As soon as spring season kicks in, parents get worried about the medications for their children. They keep on searching the ways to comfort their children from the symptoms like sneezing, coughing and congestion. Hence, picking the best suitable allergic medicine for their kids becomes a difficult task for parents, according to C.S. Mott Children’s Hospital National Poll on Children’s Health at the University of Michigan.
Dr. Gary Freed, poll coordinator director and Mott Pediatrician says, “Parents often face problems while selecting the allergy medicine without clear guidelines on how to choose the right one for their child.” Some people choose the medicine after taking suggestions from others which are not always accurate. Hence, a survey was conducted in which 1,000 parents of children ages 6 to 12 from across the country participated.
The parents gave their experiences about how they choose over-the-counter allergy medicine for their children. It was revealed that over half of them gave allergy medicine to their school-aged kid in the past year. Around 80-85 percent of parents gave allergy medicine using medication that they already had in their house and 15-20 percent without even checking the expiry date of the medicine first.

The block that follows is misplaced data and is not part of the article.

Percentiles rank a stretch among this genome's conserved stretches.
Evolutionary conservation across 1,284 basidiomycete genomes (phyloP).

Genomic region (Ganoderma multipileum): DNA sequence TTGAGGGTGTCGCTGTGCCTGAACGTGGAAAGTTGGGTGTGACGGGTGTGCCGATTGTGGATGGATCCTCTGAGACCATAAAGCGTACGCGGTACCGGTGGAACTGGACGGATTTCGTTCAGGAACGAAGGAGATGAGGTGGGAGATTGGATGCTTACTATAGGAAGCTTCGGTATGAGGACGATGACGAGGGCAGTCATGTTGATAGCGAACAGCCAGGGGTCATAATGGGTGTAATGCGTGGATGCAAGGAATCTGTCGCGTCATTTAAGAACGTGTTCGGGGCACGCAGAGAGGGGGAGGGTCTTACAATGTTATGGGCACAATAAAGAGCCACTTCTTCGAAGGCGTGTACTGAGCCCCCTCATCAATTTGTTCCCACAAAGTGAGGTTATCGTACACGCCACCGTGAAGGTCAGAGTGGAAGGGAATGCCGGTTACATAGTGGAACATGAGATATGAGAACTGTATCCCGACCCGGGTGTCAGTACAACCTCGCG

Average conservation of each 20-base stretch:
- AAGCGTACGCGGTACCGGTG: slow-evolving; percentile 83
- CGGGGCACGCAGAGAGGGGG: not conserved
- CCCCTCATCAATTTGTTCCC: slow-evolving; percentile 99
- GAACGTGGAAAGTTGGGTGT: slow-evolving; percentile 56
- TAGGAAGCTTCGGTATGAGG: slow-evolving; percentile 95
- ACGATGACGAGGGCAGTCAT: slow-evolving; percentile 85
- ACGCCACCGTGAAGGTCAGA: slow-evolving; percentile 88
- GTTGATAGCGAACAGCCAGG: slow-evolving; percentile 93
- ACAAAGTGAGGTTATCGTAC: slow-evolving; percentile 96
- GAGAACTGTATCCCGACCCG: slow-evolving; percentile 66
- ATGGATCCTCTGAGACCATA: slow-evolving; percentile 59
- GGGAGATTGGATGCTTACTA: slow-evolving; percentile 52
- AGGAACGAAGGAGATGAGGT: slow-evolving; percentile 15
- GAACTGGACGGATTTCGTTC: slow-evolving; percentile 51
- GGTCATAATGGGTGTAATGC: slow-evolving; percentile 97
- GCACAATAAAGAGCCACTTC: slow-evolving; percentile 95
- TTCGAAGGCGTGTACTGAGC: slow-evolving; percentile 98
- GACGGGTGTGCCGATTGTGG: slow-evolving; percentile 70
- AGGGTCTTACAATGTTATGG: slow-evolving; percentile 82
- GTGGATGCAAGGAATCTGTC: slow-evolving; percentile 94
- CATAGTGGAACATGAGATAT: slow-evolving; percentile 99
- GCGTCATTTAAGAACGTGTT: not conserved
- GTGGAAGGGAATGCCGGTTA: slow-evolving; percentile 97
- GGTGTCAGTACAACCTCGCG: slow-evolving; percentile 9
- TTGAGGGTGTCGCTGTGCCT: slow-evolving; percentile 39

It’s very important to check the expiry date of the medicine because the outdated medicines are not harmful but they are not effective as well, Freed says. The survey concluded that around 21 percent of parents were still struggling to find out the best suitable allergic medication for their kids. Adult medicines have the same ingredients as that of kids medicines but the only difference is that there are no dosing instructions in pediatric medicines.
Choosing the right medication:
Freed says while choosing a medicine for kids you should read the ingredients given on the box and choose it according to the symptoms of your child. For example antihistamines drug helps in curing the runny nose and itchy eyes while decongestants help with a stuffy nose. But if parents are still confused while choosing the right one they should always cross check it with their primary care physician, he adds.